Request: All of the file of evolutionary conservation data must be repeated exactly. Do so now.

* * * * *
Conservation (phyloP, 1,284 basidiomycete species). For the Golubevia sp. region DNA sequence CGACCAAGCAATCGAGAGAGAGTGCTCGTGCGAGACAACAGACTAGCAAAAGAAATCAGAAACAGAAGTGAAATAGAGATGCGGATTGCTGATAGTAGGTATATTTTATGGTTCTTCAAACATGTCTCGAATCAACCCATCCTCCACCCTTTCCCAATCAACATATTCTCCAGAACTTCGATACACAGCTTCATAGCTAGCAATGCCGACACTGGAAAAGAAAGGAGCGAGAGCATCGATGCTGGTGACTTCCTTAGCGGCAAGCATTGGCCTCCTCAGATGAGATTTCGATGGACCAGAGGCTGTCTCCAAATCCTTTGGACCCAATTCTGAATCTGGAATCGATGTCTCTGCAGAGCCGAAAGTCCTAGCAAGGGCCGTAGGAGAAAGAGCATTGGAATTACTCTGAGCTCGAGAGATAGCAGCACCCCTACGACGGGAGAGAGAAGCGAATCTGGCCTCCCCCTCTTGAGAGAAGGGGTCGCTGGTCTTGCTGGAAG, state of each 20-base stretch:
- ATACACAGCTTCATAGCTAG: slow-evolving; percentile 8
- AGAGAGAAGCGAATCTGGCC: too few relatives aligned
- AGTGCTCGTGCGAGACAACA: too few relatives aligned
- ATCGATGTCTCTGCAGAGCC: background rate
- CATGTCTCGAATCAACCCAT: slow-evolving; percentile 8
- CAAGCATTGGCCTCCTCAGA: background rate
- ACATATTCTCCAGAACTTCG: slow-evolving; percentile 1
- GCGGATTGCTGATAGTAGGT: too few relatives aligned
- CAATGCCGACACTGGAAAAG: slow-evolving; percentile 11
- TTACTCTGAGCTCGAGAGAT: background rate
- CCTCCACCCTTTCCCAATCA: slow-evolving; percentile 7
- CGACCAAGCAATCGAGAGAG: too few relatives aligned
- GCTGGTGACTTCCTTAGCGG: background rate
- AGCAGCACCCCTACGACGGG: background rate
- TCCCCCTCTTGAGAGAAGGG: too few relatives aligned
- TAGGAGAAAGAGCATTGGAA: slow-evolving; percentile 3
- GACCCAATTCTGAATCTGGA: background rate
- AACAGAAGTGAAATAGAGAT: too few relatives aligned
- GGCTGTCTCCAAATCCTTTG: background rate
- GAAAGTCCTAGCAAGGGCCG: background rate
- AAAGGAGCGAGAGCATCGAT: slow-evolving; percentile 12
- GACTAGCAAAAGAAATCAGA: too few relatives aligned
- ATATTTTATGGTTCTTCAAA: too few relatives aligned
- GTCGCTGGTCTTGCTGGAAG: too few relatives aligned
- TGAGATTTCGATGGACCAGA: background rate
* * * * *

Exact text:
Conservation (phyloP, 1,284 basidiomycete species). For the Golubevia sp. region DNA sequence CGACCAAGCAATCGAGAGAGAGTGCTCGTGCGAGACAACAGACTAGCAAAAGAAATCAGAAACAGAAGTGAAATAGAGATGCGGATTGCTGATAGTAGGTATATTTTATGGTTCTTCAAACATGTCTCGAATCAACCCATCCTCCACCCTTTCCCAATCAACATATTCTCCAGAACTTCGATACACAGCTTCATAGCTAGCAATGCCGACACTGGAAAAGAAAGGAGCGAGAGCATCGATGCTGGTGACTTCCTTAGCGGCAAGCATTGGCCTCCTCAGATGAGATTTCGATGGACCAGAGGCTGTCTCCAAATCCTTTGGACCCAATTCTGAATCTGGAATCGATGTCTCTGCAGAGCCGAAAGTCCTAGCAAGGGCCGTAGGAGAAAGAGCATTGGAATTACTCTGAGCTCGAGAGATAGCAGCACCCCTACGACGGGAGAGAGAAGCGAATCTGGCCTCCCCCTCTTGAGAGAAGGGGTCGCTGGTCTTGCTGGAAG, state of each 20-base stretch:
- ATACACAGCTTCATAGCTAG: slow-evolving; percentile 8
- AGAGAGAAGCGAATCTGGCC: too few relatives aligned
- AGTGCTCGTGCGAGACAACA: too few relatives aligned
- ATCGATGTCTCTGCAGAGCC: background rate
- CATGTCTCGAATCAACCCAT: slow-evolving; percentile 8
- CAAGCATTGGCCTCCTCAGA: background rate
- ACATATTCTCCAGAACTTCG: slow-evolving; percentile 1
- GCGGATTGCTGATAGTAGGT: too few relatives aligned
- CAATGCCGACACTGGAAAAG: slow-evolving; percentile 11
- TTACTCTGAGCTCGAGAGAT: background rate
- CCTCCACCCTTTCCCAATCA: slow-evolving; percentile 7
- CGACCAAGCAATCGAGAGAG: too few relatives aligned
- GCTGGTGACTTCCTTAGCGG: background rate
- AGCAGCACCCCTACGACGGG: background rate
- TCCCCCTCTTGAGAGAAGGG: too few relatives aligned
- TAGGAGAAAGAGCATTGGAA: slow-evolving; percentile 3
- GACCCAATTCTGAATCTGGA: background rate
- AACAGAAGTGAAATAGAGAT: too few relatives aligned
- GGCTGTCTCCAAATCCTTTG: background rate
- GAAAGTCCTAGCAAGGGCCG: background rate
- AAAGGAGCGAGAGCATCGAT: slow-evolving; percentile 12
- GACTAGCAAAAGAAATCAGA: too few relatives aligned
- ATATTTTATGGTTCTTCAAA: too few relatives aligned
- GTCGCTGGTCTTGCTGGAAG: too few relatives aligned
- TGAGATTTCGATGGACCAGA: background rate